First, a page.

American history still acknowledges the great surveyors in our history. George Washington, the leader of the Colonial Army and first president started his career as a land surveyor, starting when he was only 16 years old and lasting several years. The accepted demarcation between the southern and northern states is the border surveyed from 1763 to 1767 by Charles Mason and Jeremiah Dixon still known today as the Mason-Dixon line.

Mason Dixon Line Land Surveying

Over the years, a number of various instruments have been invented for measuring distance, direction, vertical and horizontal positions, time and astronomical location. Many have been overtaken by technology which has replaced several different instruments with all-in-one total solutions.

There are still some "old school" surveyors still in business, however to be truly competitive – and often to be in compliance with federal, state and local laws, regulations and ordinances – some form of high-tech laser-based, GPS-enabled, calibrated chronometer, and sometimes astronomically-capable device is not only necessary, but required.

Map tables are rarely used anymore, and the alidade has all but disappeared. The last application for this venerable optical device was the US Forest Service which used a specific type of alidade – a transit used in conjunction with a map table – for locating fires. Today, aerial location is generally much faster and more accurate in locating fires.

Modern land surveying equipment

Todays most modern technology includes a combination of optics - to roughly orient the device, dual selectable lasers, prodigious amounts of memory to record tens of thousands of measurements, and dozens of jobs simultaneously, response times of calculations in less than a half second and accuracy rapidly approaching the parts per billion range. Affordable units can measure accurately to less than 2 parts per million.

There is a distinction between land survey instruments and contractor survey instruments. For the most part, routine home construction simply does not require the degree of accuracy an instrument measuring distances approaching 3 miles. Yet, construction transits and total solution systems have hardly been lagging the long-range high-tech units. Multiple synchronized lasers capable of 3-dimensional full 360 degree measurements can - and do - perform and record a number of operations simultaneously, literally at the push of a button.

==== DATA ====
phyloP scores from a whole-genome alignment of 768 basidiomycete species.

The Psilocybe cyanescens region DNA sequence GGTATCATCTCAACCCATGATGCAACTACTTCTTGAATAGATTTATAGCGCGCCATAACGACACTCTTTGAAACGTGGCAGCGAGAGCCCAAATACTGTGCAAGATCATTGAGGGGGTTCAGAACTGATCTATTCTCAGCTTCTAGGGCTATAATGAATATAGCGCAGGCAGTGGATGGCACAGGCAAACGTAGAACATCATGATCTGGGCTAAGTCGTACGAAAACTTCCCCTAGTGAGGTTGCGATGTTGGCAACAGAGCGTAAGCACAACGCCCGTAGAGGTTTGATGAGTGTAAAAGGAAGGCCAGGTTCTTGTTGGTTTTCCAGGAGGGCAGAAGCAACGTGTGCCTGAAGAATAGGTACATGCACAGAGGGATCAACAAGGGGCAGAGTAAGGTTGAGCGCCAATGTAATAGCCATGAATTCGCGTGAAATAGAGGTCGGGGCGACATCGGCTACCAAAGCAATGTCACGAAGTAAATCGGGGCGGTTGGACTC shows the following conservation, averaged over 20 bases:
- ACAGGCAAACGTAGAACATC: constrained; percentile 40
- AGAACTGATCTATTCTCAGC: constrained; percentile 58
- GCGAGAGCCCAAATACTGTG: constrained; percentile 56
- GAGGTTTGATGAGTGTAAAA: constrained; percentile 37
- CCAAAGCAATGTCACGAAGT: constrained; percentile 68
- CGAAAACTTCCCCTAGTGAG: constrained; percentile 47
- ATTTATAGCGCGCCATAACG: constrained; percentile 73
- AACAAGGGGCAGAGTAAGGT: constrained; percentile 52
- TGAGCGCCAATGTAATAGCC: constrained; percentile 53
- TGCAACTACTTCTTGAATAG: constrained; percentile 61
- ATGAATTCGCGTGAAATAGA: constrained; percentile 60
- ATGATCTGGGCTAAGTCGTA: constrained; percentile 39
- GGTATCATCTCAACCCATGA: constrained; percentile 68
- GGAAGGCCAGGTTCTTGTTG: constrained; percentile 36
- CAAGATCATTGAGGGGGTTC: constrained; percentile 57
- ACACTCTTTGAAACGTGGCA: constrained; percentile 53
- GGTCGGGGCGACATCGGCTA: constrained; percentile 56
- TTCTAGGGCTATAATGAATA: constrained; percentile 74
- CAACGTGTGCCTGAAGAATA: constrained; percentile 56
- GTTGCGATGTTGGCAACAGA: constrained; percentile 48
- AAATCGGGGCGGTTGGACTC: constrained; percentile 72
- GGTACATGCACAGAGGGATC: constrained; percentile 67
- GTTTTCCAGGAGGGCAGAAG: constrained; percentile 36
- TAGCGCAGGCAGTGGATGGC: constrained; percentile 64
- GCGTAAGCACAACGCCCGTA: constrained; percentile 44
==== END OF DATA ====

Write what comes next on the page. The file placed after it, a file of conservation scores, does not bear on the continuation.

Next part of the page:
sophisticated land surveying equipment

The most sophisticated land survey equipment is owned and used by the US Geodetic Survey - the department of NOAA that does the actual on-site mapping - and the National Geodetic Survey who manage the databases teams. They use very advanced real-time networks in conjunction with continuously operating reference stations in a high-accuracy reference networking environment to constantly check terrestrial benchmarks and make the requisite adjustments to account for movement of the earth from tectonic plate shift, earthquakes, and similar terrestrial events.

The technology of surveying is constantly changing. The days when chains to measure distance; stadia to determine elevation and distance; plumb bobs to ensure the device is vertical in relationship to the center of the Earth; clinometers to measure grade or slope and similar above or below the horizontal plane; levels to ensure perfect horizontal alignment; and, even some of the more advanced optical theodolites and transits have succumbed to the laser, satellite radio and computer revolution.

 

While high-tech solutions are ideal, they can be very expensive. If the application is fairly basic, and astronomically accurate measurements are neither required or necessary, the instruments used throughout the last century are just fine to use. There is a good argument to be made that learning the old methods sets the concepts firmly in the mind of the surveyor. With an appreciation of the old methods, a sense of the history and technology creates a sense of pride and accomplishment for a job well done.

Votes: 1
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Land Surveyor

Donald
Gadsden Land Surveying
Gadsden, Alabama
(256) 952-4711

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  • GeoEducator

    Awesome post!

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Surveying Articles is a place for members to Share Land Surveying related articles, presentations and knowledge with the Land Surveyors United Community. Post or embed articles for future generations of land surveyors.